Parkinson’s disease is a progressive disorder of the nervous system that affects your movement. It develops gradually, starting with small, barely detectable tremors, and worsens over time. But while a tremor may be the most well-known sign of Parkinson’s disease, the disorder also commonly causes stiffness or slowing of movement, and slurred speech.

A detailed neurological examination needs to be conducted in order to make a diagnosis. Once your agility, muscle tone, gait, and balance is assessed, you could be put on medication that imitates or stimulates the production of Dopamine. Parkinson’s disease sufferers tend to have low levels of Dopamine, which causes abnormal brain activity, leading to the symptoms.

Sleep disorders are also very prevalent in Parkinson’s disease.

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Peripheral Neuropathy

Peripheral neuropathy is a result of damage to your peripheral nerves. Your peripheral nervous system sends information from your brain and spinal cord to the rest of your body. Peripheral neuropathy can result from traumatic injuries, infections, and metabolic problems, but the most common cause is diabetes mellitus.

Peripheral neuropathy often causes weakness, numbness and pain, usually in your hands and feet, but it can also affect other areas of your body. The pain is typically described as stabbing, burning, or tingling. Symptoms can improve if the neuropathy is caused by a treatable underlying condition.

Because there are different classifications of nerves, the symptoms depend largely on what type of nerves are affected, Peripheral neuropathy may affect one nerve, two or more nerves in different areas, or many nerves.
A nerve function test is used to make a diagnosis.

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Carpal Tunnel Syndrome

Carpal tunnel syndrome, which is caused by a pinched nerve in the wrist, is a hand and arm condition that causes numbness, tingling and weakness. Symptoms usually present gradually with numbness or tingling in the thumb, index, and middle fingers.

In general, anything that compresses or irritates the median nerve can lead to carpal tunnel syndrome. Inflammatory conditions, which narrow the tunnel that protects the nerve, your general wrist and hand anatomy, as well as repetitive motion activities, are all contributing factors.

After a physical examination, your doctor could use an Electromyogram to evaluate the electrical activity of your muscles. This test helps to determine if muscle damage has occurred, and is also used to rule out other conditions. Fortunately, when carpal tunnel syndrome is treated properly, most people find that proper wrist and hand function is easily restored.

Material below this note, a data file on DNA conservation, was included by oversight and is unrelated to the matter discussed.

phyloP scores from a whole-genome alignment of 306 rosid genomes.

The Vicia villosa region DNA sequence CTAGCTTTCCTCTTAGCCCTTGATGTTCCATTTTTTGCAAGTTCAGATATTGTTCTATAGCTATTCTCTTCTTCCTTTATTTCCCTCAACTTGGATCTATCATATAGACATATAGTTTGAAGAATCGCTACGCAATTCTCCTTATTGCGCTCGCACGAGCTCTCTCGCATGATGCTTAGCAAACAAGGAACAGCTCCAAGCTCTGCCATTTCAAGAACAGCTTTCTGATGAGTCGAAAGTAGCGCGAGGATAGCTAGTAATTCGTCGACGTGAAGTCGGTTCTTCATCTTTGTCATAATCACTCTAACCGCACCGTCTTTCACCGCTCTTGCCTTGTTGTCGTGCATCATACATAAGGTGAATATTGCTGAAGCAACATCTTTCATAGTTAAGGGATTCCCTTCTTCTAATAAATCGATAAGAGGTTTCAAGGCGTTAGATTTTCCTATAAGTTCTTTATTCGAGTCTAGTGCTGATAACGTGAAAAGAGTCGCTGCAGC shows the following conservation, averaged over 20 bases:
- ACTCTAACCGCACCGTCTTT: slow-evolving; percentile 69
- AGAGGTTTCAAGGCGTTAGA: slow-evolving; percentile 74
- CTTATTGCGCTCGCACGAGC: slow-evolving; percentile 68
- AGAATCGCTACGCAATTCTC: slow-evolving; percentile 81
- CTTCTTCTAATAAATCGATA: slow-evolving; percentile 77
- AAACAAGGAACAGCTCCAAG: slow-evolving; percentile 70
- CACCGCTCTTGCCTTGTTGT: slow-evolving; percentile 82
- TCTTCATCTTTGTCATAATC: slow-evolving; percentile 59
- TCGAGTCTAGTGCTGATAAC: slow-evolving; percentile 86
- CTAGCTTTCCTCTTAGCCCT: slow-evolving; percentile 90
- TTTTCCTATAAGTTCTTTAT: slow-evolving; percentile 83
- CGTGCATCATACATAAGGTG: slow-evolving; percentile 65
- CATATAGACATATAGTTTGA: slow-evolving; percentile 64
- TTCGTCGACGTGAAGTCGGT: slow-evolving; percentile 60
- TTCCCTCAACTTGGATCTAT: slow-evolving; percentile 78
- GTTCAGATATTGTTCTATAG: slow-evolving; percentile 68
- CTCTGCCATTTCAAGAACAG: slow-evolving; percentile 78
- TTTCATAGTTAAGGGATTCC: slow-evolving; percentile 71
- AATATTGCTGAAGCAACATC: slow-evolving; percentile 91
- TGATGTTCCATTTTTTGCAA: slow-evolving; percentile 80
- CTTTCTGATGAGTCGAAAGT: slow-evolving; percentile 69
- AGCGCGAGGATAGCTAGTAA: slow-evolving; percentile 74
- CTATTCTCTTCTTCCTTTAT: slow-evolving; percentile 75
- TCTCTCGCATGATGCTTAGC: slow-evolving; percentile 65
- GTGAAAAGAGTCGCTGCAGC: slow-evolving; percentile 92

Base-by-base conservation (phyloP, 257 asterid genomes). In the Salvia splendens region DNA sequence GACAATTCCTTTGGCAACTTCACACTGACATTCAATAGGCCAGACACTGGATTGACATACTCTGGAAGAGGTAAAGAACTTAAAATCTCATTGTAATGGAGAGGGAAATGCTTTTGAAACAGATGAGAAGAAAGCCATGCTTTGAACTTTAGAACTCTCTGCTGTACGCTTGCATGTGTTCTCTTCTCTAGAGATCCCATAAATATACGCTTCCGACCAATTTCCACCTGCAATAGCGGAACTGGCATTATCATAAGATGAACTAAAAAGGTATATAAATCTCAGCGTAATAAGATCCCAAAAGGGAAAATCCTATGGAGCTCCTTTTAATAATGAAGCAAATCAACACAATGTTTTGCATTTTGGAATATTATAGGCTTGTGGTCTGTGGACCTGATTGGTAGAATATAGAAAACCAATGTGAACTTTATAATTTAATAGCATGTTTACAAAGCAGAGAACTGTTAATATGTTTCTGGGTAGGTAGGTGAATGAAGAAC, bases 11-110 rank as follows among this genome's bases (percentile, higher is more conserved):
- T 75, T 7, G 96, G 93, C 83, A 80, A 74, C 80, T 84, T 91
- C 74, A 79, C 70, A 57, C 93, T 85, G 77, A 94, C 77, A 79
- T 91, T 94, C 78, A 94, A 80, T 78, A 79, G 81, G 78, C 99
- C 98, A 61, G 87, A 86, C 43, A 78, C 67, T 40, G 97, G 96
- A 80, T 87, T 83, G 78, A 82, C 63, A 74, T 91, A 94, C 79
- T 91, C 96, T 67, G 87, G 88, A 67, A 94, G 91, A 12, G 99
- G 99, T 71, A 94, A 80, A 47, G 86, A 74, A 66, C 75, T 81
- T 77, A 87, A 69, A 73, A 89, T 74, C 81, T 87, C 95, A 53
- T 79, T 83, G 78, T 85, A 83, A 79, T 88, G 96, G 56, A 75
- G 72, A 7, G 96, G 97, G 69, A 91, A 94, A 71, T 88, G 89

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Low Back Pain

The lower back is an intricate structure of connected and overlapping tendons, muscles, joints, disks, and soft tissues. It is also made up of highly sensitive nerves and nerve roots that start in the lower back, and connect into the feet. All these parts make it easy for something to go wrong. An irritation with any of these structures can cause lower back pain, or referred pain to other parts of the body.

Identifying the symptoms, along with an accurate diagnosis of the underlying cause of the pain is the first step towards obtaining effective pain relief. Symptoms may include difficulty walking or standing, muscle spasms, localized soreness, and much more.

A diagnosis will typically classify the patient’s condition as either acute or chronic. This is important as patients can often experience one type of pain, and based on the progression of their condition, may experience the other.

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Headaches

A headache is any pain arising from the head or upper neck of the body. The pain originates from the tissues and structures that surround the brain. This pain may be a dull ache, sharp, throbbing, constant, mild, or intense. A headache can last less than an hour or for several days.

While typically benign, occasionally a headache can be an indicator of a more serious condition. Your headache symptoms can help your doctor determine the cause and the appropriate treatment. Headaches are generally classified by cause. Primary headaches include migraines, tension headaches, and cluster headaches. Secondary headaches are usually symptoms of an injury or an underlying illness.

If your headaches are accompanied by confusion, difficulty understanding speech, fainting, trouble seeing, nausea, or vomiting, this may indicate a more serious condition.